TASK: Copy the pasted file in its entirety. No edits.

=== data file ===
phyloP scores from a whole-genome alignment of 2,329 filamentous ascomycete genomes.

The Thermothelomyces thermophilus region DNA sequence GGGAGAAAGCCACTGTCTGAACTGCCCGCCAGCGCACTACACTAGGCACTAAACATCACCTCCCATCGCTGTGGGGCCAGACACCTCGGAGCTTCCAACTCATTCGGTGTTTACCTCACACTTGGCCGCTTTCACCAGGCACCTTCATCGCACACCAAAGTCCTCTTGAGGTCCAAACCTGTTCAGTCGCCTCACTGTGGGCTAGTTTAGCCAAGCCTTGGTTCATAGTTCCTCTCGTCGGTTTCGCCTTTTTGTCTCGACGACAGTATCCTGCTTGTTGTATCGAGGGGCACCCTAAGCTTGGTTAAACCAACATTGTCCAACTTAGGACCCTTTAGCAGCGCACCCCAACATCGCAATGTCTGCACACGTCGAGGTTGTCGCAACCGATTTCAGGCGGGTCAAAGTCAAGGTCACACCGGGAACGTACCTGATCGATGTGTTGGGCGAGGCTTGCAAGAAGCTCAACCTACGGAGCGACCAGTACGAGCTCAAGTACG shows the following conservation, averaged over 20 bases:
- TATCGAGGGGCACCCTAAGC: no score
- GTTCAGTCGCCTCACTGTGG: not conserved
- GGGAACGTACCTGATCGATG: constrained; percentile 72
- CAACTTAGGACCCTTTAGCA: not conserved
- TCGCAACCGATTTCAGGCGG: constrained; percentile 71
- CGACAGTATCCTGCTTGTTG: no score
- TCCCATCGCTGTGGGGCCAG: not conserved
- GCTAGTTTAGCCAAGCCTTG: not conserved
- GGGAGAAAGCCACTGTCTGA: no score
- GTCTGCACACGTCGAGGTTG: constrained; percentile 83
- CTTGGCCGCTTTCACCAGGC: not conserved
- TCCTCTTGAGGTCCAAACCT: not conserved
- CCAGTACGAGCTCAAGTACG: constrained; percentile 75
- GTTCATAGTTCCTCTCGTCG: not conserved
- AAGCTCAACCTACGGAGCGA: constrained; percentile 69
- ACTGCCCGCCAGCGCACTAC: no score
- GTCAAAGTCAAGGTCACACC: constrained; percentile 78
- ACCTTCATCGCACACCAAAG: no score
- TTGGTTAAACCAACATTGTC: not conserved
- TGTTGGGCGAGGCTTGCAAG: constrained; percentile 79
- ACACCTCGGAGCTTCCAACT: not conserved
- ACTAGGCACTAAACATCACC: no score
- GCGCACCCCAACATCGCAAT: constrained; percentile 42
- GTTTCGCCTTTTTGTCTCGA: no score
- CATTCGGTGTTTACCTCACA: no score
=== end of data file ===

phyloP scores from a whole-genome alignment of 2,329 filamentous ascomycete genomes.

The Thermothelomyces thermophilus region DNA sequence GGGAGAAAGCCACTGTCTGAACTGCCCGCCAGCGCACTACACTAGGCACTAAACATCACCTCCCATCGCTGTGGGGCCAGACACCTCGGAGCTTCCAACTCATTCGGTGTTTACCTCACACTTGGCCGCTTTCACCAGGCACCTTCATCGCACACCAAAGTCCTCTTGAGGTCCAAACCTGTTCAGTCGCCTCACTGTGGGCTAGTTTAGCCAAGCCTTGGTTCATAGTTCCTCTCGTCGGTTTCGCCTTTTTGTCTCGACGACAGTATCCTGCTTGTTGTATCGAGGGGCACCCTAAGCTTGGTTAAACCAACATTGTCCAACTTAGGACCCTTTAGCAGCGCACCCCAACATCGCAATGTCTGCACACGTCGAGGTTGTCGCAACCGATTTCAGGCGGGTCAAAGTCAAGGTCACACCGGGAACGTACCTGATCGATGTGTTGGGCGAGGCTTGCAAGAAGCTCAACCTACGGAGCGACCAGTACGAGCTCAAGTACG shows the following conservation, averaged over 20 bases:
- TATCGAGGGGCACCCTAAGC: no score
- GTTCAGTCGCCTCACTGTGG: not conserved
- GGGAACGTACCTGATCGATG: constrained; percentile 72
- CAACTTAGGACCCTTTAGCA: not conserved
- TCGCAACCGATTTCAGGCGG: constrained; percentile 71
- CGACAGTATCCTGCTTGTTG: no score
- TCCCATCGCTGTGGGGCCAG: not conserved
- GCTAGTTTAGCCAAGCCTTG: not conserved
- GGGAGAAAGCCACTGTCTGA: no score
- GTCTGCACACGTCGAGGTTG: constrained; percentile 83
- CTTGGCCGCTTTCACCAGGC: not conserved
- TCCTCTTGAGGTCCAAACCT: not conserved
- CCAGTACGAGCTCAAGTACG: constrained; percentile 75
- GTTCATAGTTCCTCTCGTCG: not conserved
- AAGCTCAACCTACGGAGCGA: constrained; percentile 69
- ACTGCCCGCCAGCGCACTAC: no score
- GTCAAAGTCAAGGTCACACC: constrained; percentile 78
- ACCTTCATCGCACACCAAAG: no score
- TTGGTTAAACCAACATTGTC: not conserved
- TGTTGGGCGAGGCTTGCAAG: constrained; percentile 79
- ACACCTCGGAGCTTCCAACT: not conserved
- ACTAGGCACTAAACATCACC: no score
- GCGCACCCCAACATCGCAAT: constrained; percentile 42
- GTTTCGCCTTTTTGTCTCGA: no score
- CATTCGGTGTTTACCTCACA: no score